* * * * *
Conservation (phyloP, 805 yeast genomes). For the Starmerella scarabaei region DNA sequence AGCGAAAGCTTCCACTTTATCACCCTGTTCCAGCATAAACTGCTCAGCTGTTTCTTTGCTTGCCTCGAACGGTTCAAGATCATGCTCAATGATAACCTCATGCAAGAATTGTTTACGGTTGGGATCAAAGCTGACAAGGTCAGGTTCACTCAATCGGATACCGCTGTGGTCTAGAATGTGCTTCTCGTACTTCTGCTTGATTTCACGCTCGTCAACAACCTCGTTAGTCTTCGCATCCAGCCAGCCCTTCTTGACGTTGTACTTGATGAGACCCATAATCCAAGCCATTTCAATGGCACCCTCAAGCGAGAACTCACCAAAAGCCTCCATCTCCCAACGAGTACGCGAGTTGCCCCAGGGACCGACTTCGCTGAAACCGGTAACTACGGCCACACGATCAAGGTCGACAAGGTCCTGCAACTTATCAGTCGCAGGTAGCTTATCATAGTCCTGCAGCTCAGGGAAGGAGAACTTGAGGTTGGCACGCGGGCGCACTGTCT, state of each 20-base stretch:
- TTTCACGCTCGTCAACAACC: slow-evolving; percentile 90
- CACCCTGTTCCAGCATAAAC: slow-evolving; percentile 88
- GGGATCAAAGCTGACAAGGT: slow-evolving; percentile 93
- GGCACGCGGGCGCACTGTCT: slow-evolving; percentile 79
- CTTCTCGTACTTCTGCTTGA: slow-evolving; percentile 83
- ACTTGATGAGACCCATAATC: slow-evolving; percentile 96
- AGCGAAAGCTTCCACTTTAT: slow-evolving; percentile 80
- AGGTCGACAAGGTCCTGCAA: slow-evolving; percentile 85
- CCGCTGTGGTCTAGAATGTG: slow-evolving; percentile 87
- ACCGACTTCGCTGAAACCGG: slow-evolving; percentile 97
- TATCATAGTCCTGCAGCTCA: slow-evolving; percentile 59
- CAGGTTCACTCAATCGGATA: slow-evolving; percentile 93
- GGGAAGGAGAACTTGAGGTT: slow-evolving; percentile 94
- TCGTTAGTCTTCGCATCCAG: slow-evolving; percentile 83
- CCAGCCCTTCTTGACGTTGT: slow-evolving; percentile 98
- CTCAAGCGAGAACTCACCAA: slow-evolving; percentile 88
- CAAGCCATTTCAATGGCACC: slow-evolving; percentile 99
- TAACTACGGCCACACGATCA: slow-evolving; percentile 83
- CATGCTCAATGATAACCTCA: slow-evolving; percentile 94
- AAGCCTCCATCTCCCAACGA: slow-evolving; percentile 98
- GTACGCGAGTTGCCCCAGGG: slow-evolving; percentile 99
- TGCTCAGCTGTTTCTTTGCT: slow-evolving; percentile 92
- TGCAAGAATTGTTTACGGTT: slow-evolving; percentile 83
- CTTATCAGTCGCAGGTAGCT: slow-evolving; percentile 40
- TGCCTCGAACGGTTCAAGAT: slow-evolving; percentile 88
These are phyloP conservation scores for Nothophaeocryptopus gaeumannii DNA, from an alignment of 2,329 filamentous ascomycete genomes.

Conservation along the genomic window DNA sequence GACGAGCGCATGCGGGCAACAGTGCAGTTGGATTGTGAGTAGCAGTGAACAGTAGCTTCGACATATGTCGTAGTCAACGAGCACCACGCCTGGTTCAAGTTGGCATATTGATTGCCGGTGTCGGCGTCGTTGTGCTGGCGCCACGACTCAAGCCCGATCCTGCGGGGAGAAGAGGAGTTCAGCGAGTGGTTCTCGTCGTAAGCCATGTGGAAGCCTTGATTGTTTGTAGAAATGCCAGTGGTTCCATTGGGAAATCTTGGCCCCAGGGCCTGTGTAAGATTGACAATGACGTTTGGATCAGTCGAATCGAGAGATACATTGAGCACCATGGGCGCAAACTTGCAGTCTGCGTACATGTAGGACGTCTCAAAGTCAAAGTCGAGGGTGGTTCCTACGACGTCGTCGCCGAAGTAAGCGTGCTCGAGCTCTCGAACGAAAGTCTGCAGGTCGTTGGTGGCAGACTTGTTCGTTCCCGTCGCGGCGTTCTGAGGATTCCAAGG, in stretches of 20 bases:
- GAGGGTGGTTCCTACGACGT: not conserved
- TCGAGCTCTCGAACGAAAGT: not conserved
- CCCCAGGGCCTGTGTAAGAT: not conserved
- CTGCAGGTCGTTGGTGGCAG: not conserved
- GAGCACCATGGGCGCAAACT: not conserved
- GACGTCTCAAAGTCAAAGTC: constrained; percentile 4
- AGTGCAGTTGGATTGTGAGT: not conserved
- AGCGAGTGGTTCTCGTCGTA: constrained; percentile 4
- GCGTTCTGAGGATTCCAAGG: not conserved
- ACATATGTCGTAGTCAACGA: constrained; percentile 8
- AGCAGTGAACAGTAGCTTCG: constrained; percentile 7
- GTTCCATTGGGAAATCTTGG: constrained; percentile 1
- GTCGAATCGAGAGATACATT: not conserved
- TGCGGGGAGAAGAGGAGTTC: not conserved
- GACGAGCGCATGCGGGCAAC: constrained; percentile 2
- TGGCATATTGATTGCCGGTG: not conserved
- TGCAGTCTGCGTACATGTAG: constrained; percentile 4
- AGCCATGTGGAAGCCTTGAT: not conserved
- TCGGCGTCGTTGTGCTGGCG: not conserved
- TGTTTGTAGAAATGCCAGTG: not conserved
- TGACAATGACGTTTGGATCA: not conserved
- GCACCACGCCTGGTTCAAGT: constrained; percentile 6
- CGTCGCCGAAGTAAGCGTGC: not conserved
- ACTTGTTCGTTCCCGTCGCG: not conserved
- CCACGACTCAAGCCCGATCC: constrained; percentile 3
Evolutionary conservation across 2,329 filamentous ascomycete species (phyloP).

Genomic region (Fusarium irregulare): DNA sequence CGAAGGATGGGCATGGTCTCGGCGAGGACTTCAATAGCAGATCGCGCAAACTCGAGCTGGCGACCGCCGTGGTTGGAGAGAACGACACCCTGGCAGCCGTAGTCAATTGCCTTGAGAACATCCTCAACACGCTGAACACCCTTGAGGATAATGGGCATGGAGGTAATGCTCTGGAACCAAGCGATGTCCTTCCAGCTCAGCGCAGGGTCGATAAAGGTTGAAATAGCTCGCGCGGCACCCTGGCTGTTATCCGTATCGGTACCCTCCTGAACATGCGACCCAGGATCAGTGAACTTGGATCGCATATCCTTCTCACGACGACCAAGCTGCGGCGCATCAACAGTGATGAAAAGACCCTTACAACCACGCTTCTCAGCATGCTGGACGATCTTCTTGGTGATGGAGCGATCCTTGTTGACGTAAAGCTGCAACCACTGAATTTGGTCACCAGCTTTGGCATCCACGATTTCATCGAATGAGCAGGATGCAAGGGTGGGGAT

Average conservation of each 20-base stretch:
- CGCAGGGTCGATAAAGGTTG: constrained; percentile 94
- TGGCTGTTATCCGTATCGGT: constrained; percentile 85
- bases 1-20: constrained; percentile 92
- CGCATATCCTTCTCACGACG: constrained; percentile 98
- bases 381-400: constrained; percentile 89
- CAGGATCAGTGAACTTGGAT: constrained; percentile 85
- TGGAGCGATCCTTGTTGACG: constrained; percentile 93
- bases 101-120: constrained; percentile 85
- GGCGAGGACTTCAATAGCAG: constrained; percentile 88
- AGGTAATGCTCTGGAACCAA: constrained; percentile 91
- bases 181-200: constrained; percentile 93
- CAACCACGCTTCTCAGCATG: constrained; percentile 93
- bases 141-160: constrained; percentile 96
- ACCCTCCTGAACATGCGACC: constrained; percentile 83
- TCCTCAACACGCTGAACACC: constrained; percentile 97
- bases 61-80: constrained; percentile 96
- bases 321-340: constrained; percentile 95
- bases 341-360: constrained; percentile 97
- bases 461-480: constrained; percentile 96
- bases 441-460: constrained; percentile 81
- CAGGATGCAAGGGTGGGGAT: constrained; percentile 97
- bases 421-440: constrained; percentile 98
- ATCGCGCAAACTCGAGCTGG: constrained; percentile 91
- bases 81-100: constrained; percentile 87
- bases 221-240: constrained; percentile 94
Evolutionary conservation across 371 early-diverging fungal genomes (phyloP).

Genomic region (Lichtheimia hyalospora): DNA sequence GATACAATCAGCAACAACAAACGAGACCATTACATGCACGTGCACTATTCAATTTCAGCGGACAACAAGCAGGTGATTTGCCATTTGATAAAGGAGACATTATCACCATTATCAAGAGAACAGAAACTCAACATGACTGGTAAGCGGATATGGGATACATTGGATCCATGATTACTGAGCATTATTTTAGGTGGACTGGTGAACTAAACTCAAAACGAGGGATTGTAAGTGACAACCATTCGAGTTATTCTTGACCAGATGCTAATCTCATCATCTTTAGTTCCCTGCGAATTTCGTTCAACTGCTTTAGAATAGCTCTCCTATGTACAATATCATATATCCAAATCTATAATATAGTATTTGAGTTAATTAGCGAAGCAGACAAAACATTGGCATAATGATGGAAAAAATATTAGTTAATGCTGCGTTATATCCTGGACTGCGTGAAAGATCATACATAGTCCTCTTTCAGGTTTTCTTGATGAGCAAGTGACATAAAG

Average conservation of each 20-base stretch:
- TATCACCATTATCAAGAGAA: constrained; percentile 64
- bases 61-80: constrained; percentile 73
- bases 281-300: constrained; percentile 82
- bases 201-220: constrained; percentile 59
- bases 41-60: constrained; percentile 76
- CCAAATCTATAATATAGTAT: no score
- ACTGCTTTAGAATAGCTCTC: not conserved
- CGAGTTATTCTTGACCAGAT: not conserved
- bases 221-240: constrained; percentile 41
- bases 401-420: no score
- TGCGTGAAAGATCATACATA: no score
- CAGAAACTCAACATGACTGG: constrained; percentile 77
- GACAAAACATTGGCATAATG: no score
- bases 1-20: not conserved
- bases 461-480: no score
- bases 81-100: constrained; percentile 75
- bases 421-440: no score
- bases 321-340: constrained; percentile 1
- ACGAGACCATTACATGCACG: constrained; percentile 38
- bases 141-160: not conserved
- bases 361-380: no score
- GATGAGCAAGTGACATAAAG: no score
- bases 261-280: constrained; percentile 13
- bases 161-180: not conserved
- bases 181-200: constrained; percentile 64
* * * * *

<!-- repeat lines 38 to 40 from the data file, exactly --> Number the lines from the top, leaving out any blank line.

- ACATATGTCGTAGTCAACGA: constrained; percentile 8
- AGCAGTGAACAGTAGCTTCG: constrained; percentile 7
- GTTCCATTGGGAAATCTTGG: constrained; percentile 1